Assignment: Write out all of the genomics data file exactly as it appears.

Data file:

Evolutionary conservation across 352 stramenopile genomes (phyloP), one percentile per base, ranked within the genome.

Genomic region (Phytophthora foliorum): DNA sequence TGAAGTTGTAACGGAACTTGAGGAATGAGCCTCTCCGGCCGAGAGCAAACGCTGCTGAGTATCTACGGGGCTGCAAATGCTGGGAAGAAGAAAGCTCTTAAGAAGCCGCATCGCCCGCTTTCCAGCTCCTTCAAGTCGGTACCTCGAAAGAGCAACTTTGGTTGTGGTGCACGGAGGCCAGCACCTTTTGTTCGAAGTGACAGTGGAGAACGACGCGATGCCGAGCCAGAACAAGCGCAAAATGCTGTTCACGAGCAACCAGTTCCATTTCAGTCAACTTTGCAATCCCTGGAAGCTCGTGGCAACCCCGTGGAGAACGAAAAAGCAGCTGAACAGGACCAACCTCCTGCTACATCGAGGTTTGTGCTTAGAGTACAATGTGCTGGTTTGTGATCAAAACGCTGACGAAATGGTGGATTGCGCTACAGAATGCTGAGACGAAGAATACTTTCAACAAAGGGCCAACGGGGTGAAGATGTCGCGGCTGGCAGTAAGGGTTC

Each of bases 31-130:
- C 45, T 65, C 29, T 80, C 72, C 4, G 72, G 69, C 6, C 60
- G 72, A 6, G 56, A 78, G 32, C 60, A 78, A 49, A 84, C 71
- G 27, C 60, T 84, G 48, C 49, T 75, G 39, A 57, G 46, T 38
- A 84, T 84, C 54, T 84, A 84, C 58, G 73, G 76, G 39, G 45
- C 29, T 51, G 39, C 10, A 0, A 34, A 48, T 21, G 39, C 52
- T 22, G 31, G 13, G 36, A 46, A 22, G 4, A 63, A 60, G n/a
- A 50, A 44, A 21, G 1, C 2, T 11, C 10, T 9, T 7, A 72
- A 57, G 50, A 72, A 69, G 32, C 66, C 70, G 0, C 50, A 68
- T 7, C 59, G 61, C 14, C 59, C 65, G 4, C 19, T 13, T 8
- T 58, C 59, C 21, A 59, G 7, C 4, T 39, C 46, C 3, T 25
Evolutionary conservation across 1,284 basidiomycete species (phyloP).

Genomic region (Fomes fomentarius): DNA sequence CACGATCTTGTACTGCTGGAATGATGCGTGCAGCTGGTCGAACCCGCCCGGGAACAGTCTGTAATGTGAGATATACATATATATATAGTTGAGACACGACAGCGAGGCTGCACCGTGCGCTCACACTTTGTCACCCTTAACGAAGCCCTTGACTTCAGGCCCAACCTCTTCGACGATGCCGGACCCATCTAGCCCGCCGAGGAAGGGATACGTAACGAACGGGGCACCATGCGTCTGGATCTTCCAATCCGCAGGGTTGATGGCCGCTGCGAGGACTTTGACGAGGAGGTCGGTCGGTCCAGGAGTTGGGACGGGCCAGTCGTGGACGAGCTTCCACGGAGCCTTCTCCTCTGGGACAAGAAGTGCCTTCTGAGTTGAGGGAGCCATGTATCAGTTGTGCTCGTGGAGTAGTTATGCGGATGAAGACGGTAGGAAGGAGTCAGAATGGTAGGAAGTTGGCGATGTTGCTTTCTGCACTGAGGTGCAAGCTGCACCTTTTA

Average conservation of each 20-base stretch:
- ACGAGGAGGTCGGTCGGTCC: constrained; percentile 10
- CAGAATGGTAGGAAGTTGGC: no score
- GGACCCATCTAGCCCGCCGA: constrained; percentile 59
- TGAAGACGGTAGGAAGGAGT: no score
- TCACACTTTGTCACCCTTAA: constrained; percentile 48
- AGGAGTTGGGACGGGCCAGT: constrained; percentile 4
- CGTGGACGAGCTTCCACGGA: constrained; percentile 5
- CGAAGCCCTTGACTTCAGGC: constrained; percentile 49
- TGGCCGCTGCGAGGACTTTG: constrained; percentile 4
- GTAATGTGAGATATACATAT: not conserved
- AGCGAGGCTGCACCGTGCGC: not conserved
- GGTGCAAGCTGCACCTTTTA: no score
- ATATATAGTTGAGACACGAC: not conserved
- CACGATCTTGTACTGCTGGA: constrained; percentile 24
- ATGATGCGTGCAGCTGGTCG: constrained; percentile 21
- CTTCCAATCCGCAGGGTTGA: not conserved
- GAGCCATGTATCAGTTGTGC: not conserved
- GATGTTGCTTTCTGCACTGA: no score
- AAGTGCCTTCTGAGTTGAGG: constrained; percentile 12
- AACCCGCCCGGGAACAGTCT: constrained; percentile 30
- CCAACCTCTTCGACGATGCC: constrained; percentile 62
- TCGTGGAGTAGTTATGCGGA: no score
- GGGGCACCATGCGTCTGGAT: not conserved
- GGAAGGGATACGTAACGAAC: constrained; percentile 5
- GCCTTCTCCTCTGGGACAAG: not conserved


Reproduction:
Evolutionary conservation across 352 stramenopile genomes (phyloP), one percentile per base, ranked within the genome.

Genomic region (Phytophthora foliorum): DNA sequence TGAAGTTGTAACGGAACTTGAGGAATGAGCCTCTCCGGCCGAGAGCAAACGCTGCTGAGTATCTACGGGGCTGCAAATGCTGGGAAGAAGAAAGCTCTTAAGAAGCCGCATCGCCCGCTTTCCAGCTCCTTCAAGTCGGTACCTCGAAAGAGCAACTTTGGTTGTGGTGCACGGAGGCCAGCACCTTTTGTTCGAAGTGACAGTGGAGAACGACGCGATGCCGAGCCAGAACAAGCGCAAAATGCTGTTCACGAGCAACCAGTTCCATTTCAGTCAACTTTGCAATCCCTGGAAGCTCGTGGCAACCCCGTGGAGAACGAAAAAGCAGCTGAACAGGACCAACCTCCTGCTACATCGAGGTTTGTGCTTAGAGTACAATGTGCTGGTTTGTGATCAAAACGCTGACGAAATGGTGGATTGCGCTACAGAATGCTGAGACGAAGAATACTTTCAACAAAGGGCCAACGGGGTGAAGATGTCGCGGCTGGCAGTAAGGGTTC

Each of bases 31-130:
- C 45, T 65, C 29, T 80, C 72, C 4, G 72, G 69, C 6, C 60
- G 72, A 6, G 56, A 78, G 32, C 60, A 78, A 49, A 84, C 71
- G 27, C 60, T 84, G 48, C 49, T 75, G 39, A 57, G 46, T 38
- A 84, T 84, C 54, T 84, A 84, C 58, G 73, G 76, G 39, G 45
- C 29, T 51, G 39, C 10, A 0, A 34, A 48, T 21, G 39, C 52
- T 22, G 31, G 13, G 36, A 46, A 22, G 4, A 63, A 60, G n/a
- A 50, A 44, A 21, G 1, C 2, T 11, C 10, T 9, T 7, A 72
- A 57, G 50, A 72, A 69, G 32, C 66, C 70, G 0, C 50, A 68
- T 7, C 59, G 61, C 14, C 59, C 65, G 4, C 19, T 13, T 8
- T 58, C 59, C 21, A 59, G 7, C 4, T 39, C 46, C 3, T 25
Evolutionary conservation across 1,284 basidiomycete species (phyloP).

Genomic region (Fomes fomentarius): DNA sequence CACGATCTTGTACTGCTGGAATGATGCGTGCAGCTGGTCGAACCCGCCCGGGAACAGTCTGTAATGTGAGATATACATATATATATAGTTGAGACACGACAGCGAGGCTGCACCGTGCGCTCACACTTTGTCACCCTTAACGAAGCCCTTGACTTCAGGCCCAACCTCTTCGACGATGCCGGACCCATCTAGCCCGCCGAGGAAGGGATACGTAACGAACGGGGCACCATGCGTCTGGATCTTCCAATCCGCAGGGTTGATGGCCGCTGCGAGGACTTTGACGAGGAGGTCGGTCGGTCCAGGAGTTGGGACGGGCCAGTCGTGGACGAGCTTCCACGGAGCCTTCTCCTCTGGGACAAGAAGTGCCTTCTGAGTTGAGGGAGCCATGTATCAGTTGTGCTCGTGGAGTAGTTATGCGGATGAAGACGGTAGGAAGGAGTCAGAATGGTAGGAAGTTGGCGATGTTGCTTTCTGCACTGAGGTGCAAGCTGCACCTTTTA

Average conservation of each 20-base stretch:
- ACGAGGAGGTCGGTCGGTCC: constrained; percentile 10
- CAGAATGGTAGGAAGTTGGC: no score
- GGACCCATCTAGCCCGCCGA: constrained; percentile 59
- TGAAGACGGTAGGAAGGAGT: no score
- TCACACTTTGTCACCCTTAA: constrained; percentile 48
- AGGAGTTGGGACGGGCCAGT: constrained; percentile 4
- CGTGGACGAGCTTCCACGGA: constrained; percentile 5
- CGAAGCCCTTGACTTCAGGC: constrained; percentile 49
- TGGCCGCTGCGAGGACTTTG: constrained; percentile 4
- GTAATGTGAGATATACATAT: not conserved
- AGCGAGGCTGCACCGTGCGC: not conserved
- GGTGCAAGCTGCACCTTTTA: no score
- ATATATAGTTGAGACACGAC: not conserved
- CACGATCTTGTACTGCTGGA: constrained; percentile 24
- ATGATGCGTGCAGCTGGTCG: constrained; percentile 21
- CTTCCAATCCGCAGGGTTGA: not conserved
- GAGCCATGTATCAGTTGTGC: not conserved
- GATGTTGCTTTCTGCACTGA: no score
- AAGTGCCTTCTGAGTTGAGG: constrained; percentile 12
- AACCCGCCCGGGAACAGTCT: constrained; percentile 30
- CCAACCTCTTCGACGATGCC: constrained; percentile 62
- TCGTGGAGTAGTTATGCGGA: no score
- GGGGCACCATGCGTCTGGAT: not conserved
- GGAAGGGATACGTAACGAAC: constrained; percentile 5
- GCCTTCTCCTCTGGGACAAG: not conserved